Merge sort is a sorting algorithm based on the divide-and-conquer strategy, involving the “divide” and “merge” phases shown in the figure below.
- Divide phase: Recursively split the array from the midpoint, transforming the sorting problem of a long array into that of shorter arrays.
- Merge phase: Stop dividing when the length of the sub-array is 1, start merging, and continuously combine two shorter ordered arrays into one longer ordered array until the process is complete.
Algorithm workflow
As shown in the figure below, the “divide phase” recursively splits the array from the midpoint into two sub-arrays from top to bottom.
- Calculate the midpoint
mid
, recursively divide the left sub-array (interval[left, mid]
) and the right sub-array (interval[mid + 1, right]
). - Continue with step
1.
recursively until the sub-array interval length is 1 to stop.
The “merge phase” combines the left and right sub-arrays into a single ordered array from bottom to top. Note that merging starts with sub-arrays of length 1, and each sub-array is ordered during the merge phase.
=== “<1>”
=== “<2>”
=== “<3>”
=== “<4>”
=== “<5>”
=== “<6>”
=== “<7>”
=== “<8>”
=== “<9>”
=== “<10>”
It is observed that the order of recursion in merge sort is consistent with the post-order traversal of a binary tree.
- Post-order traversal: First recursively traverse the left subtree, then the right subtree, and finally handle the root node.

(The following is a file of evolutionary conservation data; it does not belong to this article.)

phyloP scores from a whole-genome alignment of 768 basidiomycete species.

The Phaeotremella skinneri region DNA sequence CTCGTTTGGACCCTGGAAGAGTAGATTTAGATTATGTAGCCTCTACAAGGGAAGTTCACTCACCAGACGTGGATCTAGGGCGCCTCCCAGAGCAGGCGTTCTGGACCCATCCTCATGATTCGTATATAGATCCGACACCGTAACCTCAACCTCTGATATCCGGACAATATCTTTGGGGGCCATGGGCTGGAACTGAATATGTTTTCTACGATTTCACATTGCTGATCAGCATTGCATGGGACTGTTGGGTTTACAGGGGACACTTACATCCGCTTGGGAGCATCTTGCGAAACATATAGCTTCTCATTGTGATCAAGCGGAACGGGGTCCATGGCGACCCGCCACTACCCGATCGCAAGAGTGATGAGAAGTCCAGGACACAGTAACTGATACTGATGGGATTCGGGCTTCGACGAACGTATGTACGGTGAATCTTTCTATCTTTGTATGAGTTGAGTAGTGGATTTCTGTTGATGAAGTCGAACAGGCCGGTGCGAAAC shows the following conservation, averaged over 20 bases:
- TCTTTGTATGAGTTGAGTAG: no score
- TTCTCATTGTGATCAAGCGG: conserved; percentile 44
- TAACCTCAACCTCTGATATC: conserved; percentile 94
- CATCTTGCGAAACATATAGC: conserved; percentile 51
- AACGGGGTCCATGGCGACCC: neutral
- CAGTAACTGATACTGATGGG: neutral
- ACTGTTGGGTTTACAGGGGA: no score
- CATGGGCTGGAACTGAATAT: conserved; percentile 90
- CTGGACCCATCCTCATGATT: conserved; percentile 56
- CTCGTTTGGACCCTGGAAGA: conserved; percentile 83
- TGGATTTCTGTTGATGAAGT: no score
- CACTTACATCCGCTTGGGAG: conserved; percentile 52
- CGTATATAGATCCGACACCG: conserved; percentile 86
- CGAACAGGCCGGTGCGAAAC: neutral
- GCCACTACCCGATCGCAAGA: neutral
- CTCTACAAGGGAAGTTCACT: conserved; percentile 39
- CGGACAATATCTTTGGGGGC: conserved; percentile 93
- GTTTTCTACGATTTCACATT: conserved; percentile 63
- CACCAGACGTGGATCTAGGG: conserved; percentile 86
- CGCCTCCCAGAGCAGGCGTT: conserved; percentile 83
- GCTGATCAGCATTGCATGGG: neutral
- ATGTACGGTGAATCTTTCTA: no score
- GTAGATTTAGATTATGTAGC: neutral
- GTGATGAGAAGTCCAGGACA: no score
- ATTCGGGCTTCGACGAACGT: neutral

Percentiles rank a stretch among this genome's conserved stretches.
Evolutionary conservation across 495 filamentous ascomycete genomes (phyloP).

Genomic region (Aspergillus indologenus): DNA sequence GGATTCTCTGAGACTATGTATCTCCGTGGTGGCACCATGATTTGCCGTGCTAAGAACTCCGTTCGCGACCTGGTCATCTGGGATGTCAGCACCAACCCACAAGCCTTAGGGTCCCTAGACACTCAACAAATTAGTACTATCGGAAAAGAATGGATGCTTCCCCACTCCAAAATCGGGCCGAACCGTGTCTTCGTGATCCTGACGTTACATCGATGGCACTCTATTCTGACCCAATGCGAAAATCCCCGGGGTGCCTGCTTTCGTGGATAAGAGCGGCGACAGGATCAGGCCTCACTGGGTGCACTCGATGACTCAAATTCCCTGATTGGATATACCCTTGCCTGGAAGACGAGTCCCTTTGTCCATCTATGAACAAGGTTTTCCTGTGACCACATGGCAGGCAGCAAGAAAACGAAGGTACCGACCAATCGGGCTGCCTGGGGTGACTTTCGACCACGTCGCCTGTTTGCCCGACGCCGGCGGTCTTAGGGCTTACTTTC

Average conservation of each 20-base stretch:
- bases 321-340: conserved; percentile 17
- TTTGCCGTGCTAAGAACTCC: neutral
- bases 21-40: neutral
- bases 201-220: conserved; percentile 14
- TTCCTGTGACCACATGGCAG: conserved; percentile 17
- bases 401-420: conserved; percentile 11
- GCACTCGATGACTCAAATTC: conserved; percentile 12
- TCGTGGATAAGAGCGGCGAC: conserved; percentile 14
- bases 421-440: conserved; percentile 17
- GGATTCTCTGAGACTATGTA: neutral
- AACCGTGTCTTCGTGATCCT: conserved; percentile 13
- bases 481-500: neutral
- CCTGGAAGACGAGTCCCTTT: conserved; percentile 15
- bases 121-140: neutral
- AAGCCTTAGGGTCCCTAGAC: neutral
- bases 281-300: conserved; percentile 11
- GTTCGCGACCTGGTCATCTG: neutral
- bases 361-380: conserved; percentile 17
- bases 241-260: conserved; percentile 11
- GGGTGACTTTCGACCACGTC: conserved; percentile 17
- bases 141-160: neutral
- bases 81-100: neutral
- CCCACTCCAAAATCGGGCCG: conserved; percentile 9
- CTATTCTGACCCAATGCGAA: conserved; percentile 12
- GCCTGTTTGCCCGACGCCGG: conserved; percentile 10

- Merge sort: First recursively handle the left sub-array, then the right sub-array, and finally perform the merge.
The implementation of merge sort is shown in the following code. Note that the interval to be merged in nums
is [left, right]
, while the corresponding interval in tmp
is [0, right - left]
.
Java Code
public static void merge(int[] nums, int low, int mid, int high) {
int left = low;
int right = mid + 1;
List<Integer> ans = new ArrayList<>();
while (left <= mid && right <= high) {
if (nums[left] <= nums[right]) {
ans.add(nums[left]);
left++;
} else {
ans.add(nums[right]);
right++;
}
}
while (left <= mid) {
ans.add(nums[left]);
left++;
}
while (right <= high) {
ans.add(nums[right]);
right++;
}
// move all elements to the original array
for (int i = low; i <= high; i++) {
nums[i] = ans.get(i - low);
}
}
private static void mergeSort(int[] nums, int low, int high) {
if (low >= high) {
return;
}
int mid = (low + high) / 2;
mergeSort(nums, low, mid);
mergeSort(nums, mid + 1, high);
merge(nums, low, mid, high);
}
Python Code
class Solution:
def merge(arr, low, mid, high):
left = low
right = mid + 1
temp = []
while left <= mid and right <= high:
if arr[left] <= arr[right]:
temp.append(arr[left])
left += 1
else:
temp.append(arr[right])
right += 1
while left <= mid:
temp.append(arr[left])
left += 1
while right <= high:
temp.append(arr[right])
right += 1
for i in range(low, high + 1):
arr[i] = temp[i - low]
def mergeSort(arr, low, high):
if low >= high:
return
mid = (low + high) // 2
Solution.mergeSort(arr, low, mid)
Solution.mergeSort(arr, mid + 1, high)
Solution.merge(arr, low, mid, high)
def sortArray(self, nums: List[int]) -> List[int]:
Solution.mergeSort(nums, 0, len(nums) - 1)
return nums
Algorithm characteristics
- Time complexity of $O(n \log n)$, non-adaptive sort: The division creates a recursion tree of height $\log n$, with each layer merging a total of $n$ operations, resulting in an overall time complexity of $O(n \log n)$.
- Space complexity of $O(n)$, non-in-place sort: The recursion depth is $\log n$, using $O(\log n)$ stack frame space. The merging operation requires auxiliary arrays, using an additional space of $O(n)$.
- Stable sort: During the merging process, the order of equal elements remains unchanged.
Ref :-